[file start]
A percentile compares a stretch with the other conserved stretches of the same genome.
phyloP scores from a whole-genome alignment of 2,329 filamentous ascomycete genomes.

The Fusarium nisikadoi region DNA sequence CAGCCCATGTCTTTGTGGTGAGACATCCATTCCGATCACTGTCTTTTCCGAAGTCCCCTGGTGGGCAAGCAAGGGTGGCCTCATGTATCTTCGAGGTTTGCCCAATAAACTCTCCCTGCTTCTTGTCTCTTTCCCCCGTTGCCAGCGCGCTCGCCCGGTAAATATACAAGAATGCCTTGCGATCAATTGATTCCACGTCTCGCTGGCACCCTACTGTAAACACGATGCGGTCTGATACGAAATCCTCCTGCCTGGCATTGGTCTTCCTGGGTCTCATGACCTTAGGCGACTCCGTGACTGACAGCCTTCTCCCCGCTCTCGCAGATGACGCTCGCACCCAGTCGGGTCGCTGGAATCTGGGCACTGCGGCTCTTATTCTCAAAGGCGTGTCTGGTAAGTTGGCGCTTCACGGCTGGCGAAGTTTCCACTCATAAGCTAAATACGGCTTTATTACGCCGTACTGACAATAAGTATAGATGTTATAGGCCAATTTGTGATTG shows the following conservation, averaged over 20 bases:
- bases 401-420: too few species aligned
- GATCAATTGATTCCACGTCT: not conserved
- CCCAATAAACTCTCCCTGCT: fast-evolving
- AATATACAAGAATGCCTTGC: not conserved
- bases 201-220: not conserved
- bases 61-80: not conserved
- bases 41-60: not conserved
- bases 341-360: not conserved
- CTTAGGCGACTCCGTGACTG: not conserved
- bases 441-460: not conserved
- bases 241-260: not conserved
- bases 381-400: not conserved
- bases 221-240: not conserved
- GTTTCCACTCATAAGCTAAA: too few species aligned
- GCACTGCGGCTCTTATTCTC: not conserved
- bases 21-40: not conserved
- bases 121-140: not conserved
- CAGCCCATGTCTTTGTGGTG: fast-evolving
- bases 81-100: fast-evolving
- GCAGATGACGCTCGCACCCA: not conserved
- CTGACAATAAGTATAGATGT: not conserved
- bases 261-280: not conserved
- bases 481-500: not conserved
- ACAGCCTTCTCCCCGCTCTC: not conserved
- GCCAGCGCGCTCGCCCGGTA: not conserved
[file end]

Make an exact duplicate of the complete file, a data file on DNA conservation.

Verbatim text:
A percentile compares a stretch with the other conserved stretches of the same genome.
phyloP scores from a whole-genome alignment of 2,329 filamentous ascomycete genomes.

The Fusarium nisikadoi region DNA sequence CAGCCCATGTCTTTGTGGTGAGACATCCATTCCGATCACTGTCTTTTCCGAAGTCCCCTGGTGGGCAAGCAAGGGTGGCCTCATGTATCTTCGAGGTTTGCCCAATAAACTCTCCCTGCTTCTTGTCTCTTTCCCCCGTTGCCAGCGCGCTCGCCCGGTAAATATACAAGAATGCCTTGCGATCAATTGATTCCACGTCTCGCTGGCACCCTACTGTAAACACGATGCGGTCTGATACGAAATCCTCCTGCCTGGCATTGGTCTTCCTGGGTCTCATGACCTTAGGCGACTCCGTGACTGACAGCCTTCTCCCCGCTCTCGCAGATGACGCTCGCACCCAGTCGGGTCGCTGGAATCTGGGCACTGCGGCTCTTATTCTCAAAGGCGTGTCTGGTAAGTTGGCGCTTCACGGCTGGCGAAGTTTCCACTCATAAGCTAAATACGGCTTTATTACGCCGTACTGACAATAAGTATAGATGTTATAGGCCAATTTGTGATTG shows the following conservation, averaged over 20 bases:
- bases 401-420: too few species aligned
- GATCAATTGATTCCACGTCT: not conserved
- CCCAATAAACTCTCCCTGCT: fast-evolving
- AATATACAAGAATGCCTTGC: not conserved
- bases 201-220: not conserved
- bases 61-80: not conserved
- bases 41-60: not conserved
- bases 341-360: not conserved
- CTTAGGCGACTCCGTGACTG: not conserved
- bases 441-460: not conserved
- bases 241-260: not conserved
- bases 381-400: not conserved
- bases 221-240: not conserved
- GTTTCCACTCATAAGCTAAA: too few species aligned
- GCACTGCGGCTCTTATTCTC: not conserved
- bases 21-40: not conserved
- bases 121-140: not conserved
- CAGCCCATGTCTTTGTGGTG: fast-evolving
- bases 81-100: fast-evolving
- GCAGATGACGCTCGCACCCA: not conserved
- CTGACAATAAGTATAGATGT: not conserved
- bases 261-280: not conserved
- bases 481-500: not conserved
- ACAGCCTTCTCCCCGCTCTC: not conserved
- GCCAGCGCGCTCGCCCGGTA: not conserved